David Platt urges Christians to 'understand reasons' behind abortion after Dobbs ruling

Pastor David Platt of McLean Bible Church
Pastor David Platt of McLean Bible Church | Screenshot/YouTube

Megachurch pastor David Platt of McLean Bible Church in Virginia marked the overturning of Roe v. Wade by delivering a message this Sunday offering his view of what Scripture has to say about what it means to be pro-life. 

Citing the "historic moment" of the U.S. Supreme Court ruling, Platt told his congregation that he's "not interested in promoting a political party or personality."

The author and former head of the Southern Baptist Convention's International Mission Board continues to urge believers to speak up on behalf of the unborn and continue caring for mothers and families. 

Acknowledging the spectrum of political views within the Church, Platt challenged Christians with eight biblical affirmations to consider in light of the Dobbs v. Jackson Women's Health Organization ruling that the U.S. Constitution doesn't confer a right to abortion. 

First, he said, every human being is worthy of honor, according to 1 Peter 2:17 — including women who opt for abortion.

"So much pro-choice rhetoric revolves around honoring women in ways that dishonor and eventually discard a child in the womb," the 43-year-old said. "And at the same time, so much pro-life rhetoric revolves around honoring the child in the womb while dishonoring various challenges that women face." 

"Meanwhile, God clearly says we must honor both the child in the woman and the woman who carries that child."

Platt cited examples of women "whose physical life may be in danger" from medical complications with pregnancy and "the women who, for a variety of social, relational or economic reasons, feels like she cannot care well for a child and sees abortion as her only hope."

"God help us to honor her and every woman in every way that God Himself does," Platt said.

Citing data suggesting that 85% of women seeking abortions are unmarried, Platt said the choice between honoring women or honoring children as our "two-party political system says we must" is false.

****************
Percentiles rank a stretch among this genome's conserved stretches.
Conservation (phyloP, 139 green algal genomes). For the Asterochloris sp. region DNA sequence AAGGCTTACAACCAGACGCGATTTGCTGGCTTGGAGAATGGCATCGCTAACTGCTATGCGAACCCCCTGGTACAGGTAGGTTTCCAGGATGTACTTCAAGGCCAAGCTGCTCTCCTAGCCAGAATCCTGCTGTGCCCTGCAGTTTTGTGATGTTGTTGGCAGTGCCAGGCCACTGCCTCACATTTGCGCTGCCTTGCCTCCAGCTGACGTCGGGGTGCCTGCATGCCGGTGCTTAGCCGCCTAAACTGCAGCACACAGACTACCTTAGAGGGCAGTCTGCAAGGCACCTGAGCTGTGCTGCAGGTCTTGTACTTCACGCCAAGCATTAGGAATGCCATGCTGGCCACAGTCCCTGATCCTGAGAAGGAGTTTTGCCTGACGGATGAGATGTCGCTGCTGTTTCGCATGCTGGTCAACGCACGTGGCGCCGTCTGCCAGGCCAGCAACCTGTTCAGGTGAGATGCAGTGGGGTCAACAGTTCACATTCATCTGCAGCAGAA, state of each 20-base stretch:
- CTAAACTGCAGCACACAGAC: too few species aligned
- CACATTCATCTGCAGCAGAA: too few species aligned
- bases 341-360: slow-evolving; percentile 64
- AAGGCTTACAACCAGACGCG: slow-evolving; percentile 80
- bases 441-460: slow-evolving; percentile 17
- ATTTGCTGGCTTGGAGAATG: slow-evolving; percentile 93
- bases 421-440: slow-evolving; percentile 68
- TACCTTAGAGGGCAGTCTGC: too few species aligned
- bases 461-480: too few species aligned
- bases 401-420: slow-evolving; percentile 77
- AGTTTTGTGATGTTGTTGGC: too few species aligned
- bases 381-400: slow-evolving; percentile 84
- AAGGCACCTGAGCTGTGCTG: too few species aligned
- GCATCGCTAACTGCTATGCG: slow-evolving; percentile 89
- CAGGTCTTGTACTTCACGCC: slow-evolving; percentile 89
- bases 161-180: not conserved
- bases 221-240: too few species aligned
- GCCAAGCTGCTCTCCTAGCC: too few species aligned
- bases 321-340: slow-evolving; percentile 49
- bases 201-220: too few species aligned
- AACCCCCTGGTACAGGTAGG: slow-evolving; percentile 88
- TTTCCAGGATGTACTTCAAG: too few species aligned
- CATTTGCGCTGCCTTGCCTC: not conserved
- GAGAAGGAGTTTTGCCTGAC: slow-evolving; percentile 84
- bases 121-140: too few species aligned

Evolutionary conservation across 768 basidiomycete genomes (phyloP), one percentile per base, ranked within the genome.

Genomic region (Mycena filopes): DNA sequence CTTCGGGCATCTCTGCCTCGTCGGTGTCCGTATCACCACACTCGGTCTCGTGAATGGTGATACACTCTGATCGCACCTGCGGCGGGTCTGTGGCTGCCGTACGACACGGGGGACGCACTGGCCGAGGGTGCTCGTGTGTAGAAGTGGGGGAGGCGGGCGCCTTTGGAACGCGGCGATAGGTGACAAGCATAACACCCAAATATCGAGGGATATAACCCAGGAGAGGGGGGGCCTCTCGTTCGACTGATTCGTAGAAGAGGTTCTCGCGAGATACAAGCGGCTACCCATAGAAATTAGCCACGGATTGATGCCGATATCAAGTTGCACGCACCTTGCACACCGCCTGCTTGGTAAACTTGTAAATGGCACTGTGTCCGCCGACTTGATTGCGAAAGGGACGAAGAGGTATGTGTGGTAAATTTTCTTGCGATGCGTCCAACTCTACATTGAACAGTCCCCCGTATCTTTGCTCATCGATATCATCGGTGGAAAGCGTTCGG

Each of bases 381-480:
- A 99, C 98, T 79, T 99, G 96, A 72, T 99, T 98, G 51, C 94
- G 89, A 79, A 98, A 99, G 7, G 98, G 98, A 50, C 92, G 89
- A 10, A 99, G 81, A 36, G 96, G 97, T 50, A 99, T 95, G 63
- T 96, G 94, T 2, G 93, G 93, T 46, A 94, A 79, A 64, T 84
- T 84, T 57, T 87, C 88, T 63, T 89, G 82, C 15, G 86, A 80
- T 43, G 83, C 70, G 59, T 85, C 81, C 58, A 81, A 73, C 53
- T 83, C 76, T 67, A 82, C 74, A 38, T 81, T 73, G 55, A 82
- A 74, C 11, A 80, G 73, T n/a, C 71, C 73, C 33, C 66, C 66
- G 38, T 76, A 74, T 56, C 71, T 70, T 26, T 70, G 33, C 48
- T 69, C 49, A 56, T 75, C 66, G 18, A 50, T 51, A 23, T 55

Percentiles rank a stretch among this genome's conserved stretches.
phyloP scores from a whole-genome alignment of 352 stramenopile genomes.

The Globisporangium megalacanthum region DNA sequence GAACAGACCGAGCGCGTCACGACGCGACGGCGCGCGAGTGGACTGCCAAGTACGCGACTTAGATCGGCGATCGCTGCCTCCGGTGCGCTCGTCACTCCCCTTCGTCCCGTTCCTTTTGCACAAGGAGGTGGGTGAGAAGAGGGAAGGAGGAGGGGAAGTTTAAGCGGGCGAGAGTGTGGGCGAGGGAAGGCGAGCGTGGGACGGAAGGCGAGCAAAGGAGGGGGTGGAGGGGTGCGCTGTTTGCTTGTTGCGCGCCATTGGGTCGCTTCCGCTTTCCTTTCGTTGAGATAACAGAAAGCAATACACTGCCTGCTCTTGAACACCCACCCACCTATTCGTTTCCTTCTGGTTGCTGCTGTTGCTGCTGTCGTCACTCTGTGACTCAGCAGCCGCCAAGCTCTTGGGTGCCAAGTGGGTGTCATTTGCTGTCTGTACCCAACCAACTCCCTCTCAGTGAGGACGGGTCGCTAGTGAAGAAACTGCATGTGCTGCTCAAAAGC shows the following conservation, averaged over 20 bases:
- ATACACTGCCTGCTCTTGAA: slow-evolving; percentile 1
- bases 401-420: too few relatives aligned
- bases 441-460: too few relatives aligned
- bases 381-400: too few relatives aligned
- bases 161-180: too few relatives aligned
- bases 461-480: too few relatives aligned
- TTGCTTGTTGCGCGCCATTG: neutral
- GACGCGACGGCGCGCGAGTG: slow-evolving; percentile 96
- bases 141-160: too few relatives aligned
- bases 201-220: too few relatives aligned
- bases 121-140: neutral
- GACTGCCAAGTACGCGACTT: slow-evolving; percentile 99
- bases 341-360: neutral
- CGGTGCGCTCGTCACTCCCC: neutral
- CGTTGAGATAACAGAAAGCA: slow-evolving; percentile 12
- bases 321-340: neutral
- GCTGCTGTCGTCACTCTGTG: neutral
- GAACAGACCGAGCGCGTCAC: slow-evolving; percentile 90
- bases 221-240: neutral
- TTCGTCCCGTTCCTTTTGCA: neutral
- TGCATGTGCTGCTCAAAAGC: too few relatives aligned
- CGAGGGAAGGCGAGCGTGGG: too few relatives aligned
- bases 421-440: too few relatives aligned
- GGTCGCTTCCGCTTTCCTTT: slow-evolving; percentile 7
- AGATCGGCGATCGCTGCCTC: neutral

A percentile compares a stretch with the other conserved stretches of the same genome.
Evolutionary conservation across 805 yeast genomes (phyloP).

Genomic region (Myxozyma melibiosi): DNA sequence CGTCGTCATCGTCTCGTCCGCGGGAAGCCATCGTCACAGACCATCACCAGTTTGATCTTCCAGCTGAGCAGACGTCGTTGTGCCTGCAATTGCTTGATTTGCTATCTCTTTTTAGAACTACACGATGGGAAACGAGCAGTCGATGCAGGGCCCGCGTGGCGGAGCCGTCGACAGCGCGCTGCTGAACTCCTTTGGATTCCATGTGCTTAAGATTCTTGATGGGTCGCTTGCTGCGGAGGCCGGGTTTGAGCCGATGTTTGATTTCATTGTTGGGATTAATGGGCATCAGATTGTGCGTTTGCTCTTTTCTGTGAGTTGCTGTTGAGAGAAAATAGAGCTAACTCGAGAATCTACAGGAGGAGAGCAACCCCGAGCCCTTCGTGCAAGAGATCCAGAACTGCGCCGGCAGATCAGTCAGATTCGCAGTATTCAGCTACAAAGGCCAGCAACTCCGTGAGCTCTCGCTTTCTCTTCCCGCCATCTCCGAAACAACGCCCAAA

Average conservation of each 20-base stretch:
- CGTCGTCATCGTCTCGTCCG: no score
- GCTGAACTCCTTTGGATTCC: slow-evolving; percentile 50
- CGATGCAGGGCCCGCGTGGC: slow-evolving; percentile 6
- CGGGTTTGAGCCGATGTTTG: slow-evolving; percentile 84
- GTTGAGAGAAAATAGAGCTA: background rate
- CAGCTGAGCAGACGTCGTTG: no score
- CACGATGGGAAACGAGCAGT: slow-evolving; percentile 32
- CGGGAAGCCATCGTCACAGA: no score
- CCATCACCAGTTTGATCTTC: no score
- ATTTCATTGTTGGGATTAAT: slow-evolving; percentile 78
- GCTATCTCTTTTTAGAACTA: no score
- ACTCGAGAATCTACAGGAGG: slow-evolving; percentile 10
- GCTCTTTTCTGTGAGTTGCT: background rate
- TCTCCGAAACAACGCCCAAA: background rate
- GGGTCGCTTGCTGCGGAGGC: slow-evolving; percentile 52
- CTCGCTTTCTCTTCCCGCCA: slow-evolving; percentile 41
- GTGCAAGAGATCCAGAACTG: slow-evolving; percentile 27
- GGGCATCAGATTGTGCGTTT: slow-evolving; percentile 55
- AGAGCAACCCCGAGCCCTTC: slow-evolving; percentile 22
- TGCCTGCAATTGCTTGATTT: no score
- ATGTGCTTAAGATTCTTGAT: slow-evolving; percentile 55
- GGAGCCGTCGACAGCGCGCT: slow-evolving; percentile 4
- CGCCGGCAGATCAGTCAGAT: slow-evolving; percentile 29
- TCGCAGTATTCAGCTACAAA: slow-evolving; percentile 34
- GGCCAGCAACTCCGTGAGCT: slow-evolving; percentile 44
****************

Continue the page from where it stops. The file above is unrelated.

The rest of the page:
"We must honor both women and children," he said, adding that it's both "biblically good and right" for the government to protect both women and children.

"As a basic rule of thumb, we should work on behalf of the most vulnerable who are being harmed or mistreated," the Radical author said. "That's true when it comes to abuse, that's true when it comes to racism, surely it's true when it comes to abortion.

"So let's step out of a muddled middle road that says, 'I don't think we should impose morality on someone else' and realize that God institutes government for this purpose, the protection of people, and it is right for us to protect all people from harm."

Platt also discussed economic factors, such as one survey that found 75% of women seeking abortions live at or near the poverty line.

Many women, he said, don't prefer abortion but also don't see any other way out of their circumstances.

"So, yes, let's be thankful for a court ruling, but let's also realize that a court ruling doesn't change those circumstances," he said.

Platt then offered five applications for Christians to get involved and urged believers to "understand the reasons behind abortion" and "spend time with people from different perspectives."

He said Christians should support and serve "women and men with unwanted pregnancies" — including for other men to come alongside men dealing with those circumstances — as well as single parents and grandparents.

Platt advised the Church to reach out to those in need by "working for justice in high-risk communities so that the factors that lead to abortion are addressed."

"If we don't address root issues of poverty and sexual activity and substance abuse and sexual abuse and affordable housing and healthcare and on and on, then we're just putting Band-Aids on broken limbs," he said. 

At the 2020 March for Life in Washington, D.C., Platt told The Christian Post that there was a time in his life when he needed to "repent" for failing to preach on abortion as a younger pastor.

"There was a point as a pastor when I just kind of stayed away from abortion [because I'd think] that's a political issue," Platt said. "But I got really convicted. Far before it is any kind of political issue, it is a biblical issue that God speaks really clear about the value of life."

Platt said that as a younger pastor, he "dodged abortion altogether."

"I had to repent before the Lord for sitting idly by and not doing anything personally or pastorally to mobilize people to see the value of life according to God's Word," he said. 

During his sermon Sunday, Platt said he has worked to launch a foster care and adoption ministry with over 150 families. Platt and his wife, Heather, have adopted three children of their own.

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